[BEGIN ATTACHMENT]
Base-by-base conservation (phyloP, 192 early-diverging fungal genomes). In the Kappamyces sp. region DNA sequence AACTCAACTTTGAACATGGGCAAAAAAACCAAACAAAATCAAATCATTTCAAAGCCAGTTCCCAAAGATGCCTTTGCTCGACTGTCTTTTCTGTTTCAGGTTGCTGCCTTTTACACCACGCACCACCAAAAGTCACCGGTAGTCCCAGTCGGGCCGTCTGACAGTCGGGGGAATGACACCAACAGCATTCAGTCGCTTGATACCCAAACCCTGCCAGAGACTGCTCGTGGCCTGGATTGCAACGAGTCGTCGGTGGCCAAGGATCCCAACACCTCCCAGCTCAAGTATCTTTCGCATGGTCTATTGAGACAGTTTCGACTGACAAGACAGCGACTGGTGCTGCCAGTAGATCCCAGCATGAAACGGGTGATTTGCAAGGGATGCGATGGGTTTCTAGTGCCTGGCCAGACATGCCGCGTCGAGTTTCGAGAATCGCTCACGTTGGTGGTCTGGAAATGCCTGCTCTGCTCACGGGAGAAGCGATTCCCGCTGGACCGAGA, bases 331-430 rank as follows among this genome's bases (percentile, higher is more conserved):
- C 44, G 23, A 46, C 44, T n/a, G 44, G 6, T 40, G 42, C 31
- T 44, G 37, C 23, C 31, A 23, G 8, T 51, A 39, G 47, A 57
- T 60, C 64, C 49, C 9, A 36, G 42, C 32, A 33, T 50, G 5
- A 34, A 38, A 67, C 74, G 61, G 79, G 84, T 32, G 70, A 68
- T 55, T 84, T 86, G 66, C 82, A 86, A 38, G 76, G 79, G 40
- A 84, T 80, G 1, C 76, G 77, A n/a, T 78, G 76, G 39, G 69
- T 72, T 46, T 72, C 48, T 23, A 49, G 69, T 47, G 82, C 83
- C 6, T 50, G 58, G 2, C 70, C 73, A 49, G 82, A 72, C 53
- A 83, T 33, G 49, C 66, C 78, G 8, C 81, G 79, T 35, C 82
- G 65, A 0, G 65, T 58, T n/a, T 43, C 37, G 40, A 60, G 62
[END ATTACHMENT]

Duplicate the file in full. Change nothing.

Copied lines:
Base-by-base conservation (phyloP, 192 early-diverging fungal genomes). In the Kappamyces sp. region DNA sequence AACTCAACTTTGAACATGGGCAAAAAAACCAAACAAAATCAAATCATTTCAAAGCCAGTTCCCAAAGATGCCTTTGCTCGACTGTCTTTTCTGTTTCAGGTTGCTGCCTTTTACACCACGCACCACCAAAAGTCACCGGTAGTCCCAGTCGGGCCGTCTGACAGTCGGGGGAATGACACCAACAGCATTCAGTCGCTTGATACCCAAACCCTGCCAGAGACTGCTCGTGGCCTGGATTGCAACGAGTCGTCGGTGGCCAAGGATCCCAACACCTCCCAGCTCAAGTATCTTTCGCATGGTCTATTGAGACAGTTTCGACTGACAAGACAGCGACTGGTGCTGCCAGTAGATCCCAGCATGAAACGGGTGATTTGCAAGGGATGCGATGGGTTTCTAGTGCCTGGCCAGACATGCCGCGTCGAGTTTCGAGAATCGCTCACGTTGGTGGTCTGGAAATGCCTGCTCTGCTCACGGGAGAAGCGATTCCCGCTGGACCGAGA, bases 331-430 rank as follows among this genome's bases (percentile, higher is more conserved):
- C 44, G 23, A 46, C 44, T n/a, G 44, G 6, T 40, G 42, C 31
- T 44, G 37, C 23, C 31, A 23, G 8, T 51, A 39, G 47, A 57
- T 60, C 64, C 49, C 9, A 36, G 42, C 32, A 33, T 50, G 5
- A 34, A 38, A 67, C 74, G 61, G 79, G 84, T 32, G 70, A 68
- T 55, T 84, T 86, G 66, C 82, A 86, A 38, G 76, G 79, G 40
- A 84, T 80, G 1, C 76, G 77, A n/a, T 78, G 76, G 39, G 69
- T 72, T 46, T 72, C 48, T 23, A 49, G 69, T 47, G 82, C 83
- C 6, T 50, G 58, G 2, C 70, C 73, A 49, G 82, A 72, C 53
- A 83, T 33, G 49, C 66, C 78, G 8, C 81, G 79, T 35, C 82
- G 65, A 0, G 65, T 58, T n/a, T 43, C 37, G 40, A 60, G 62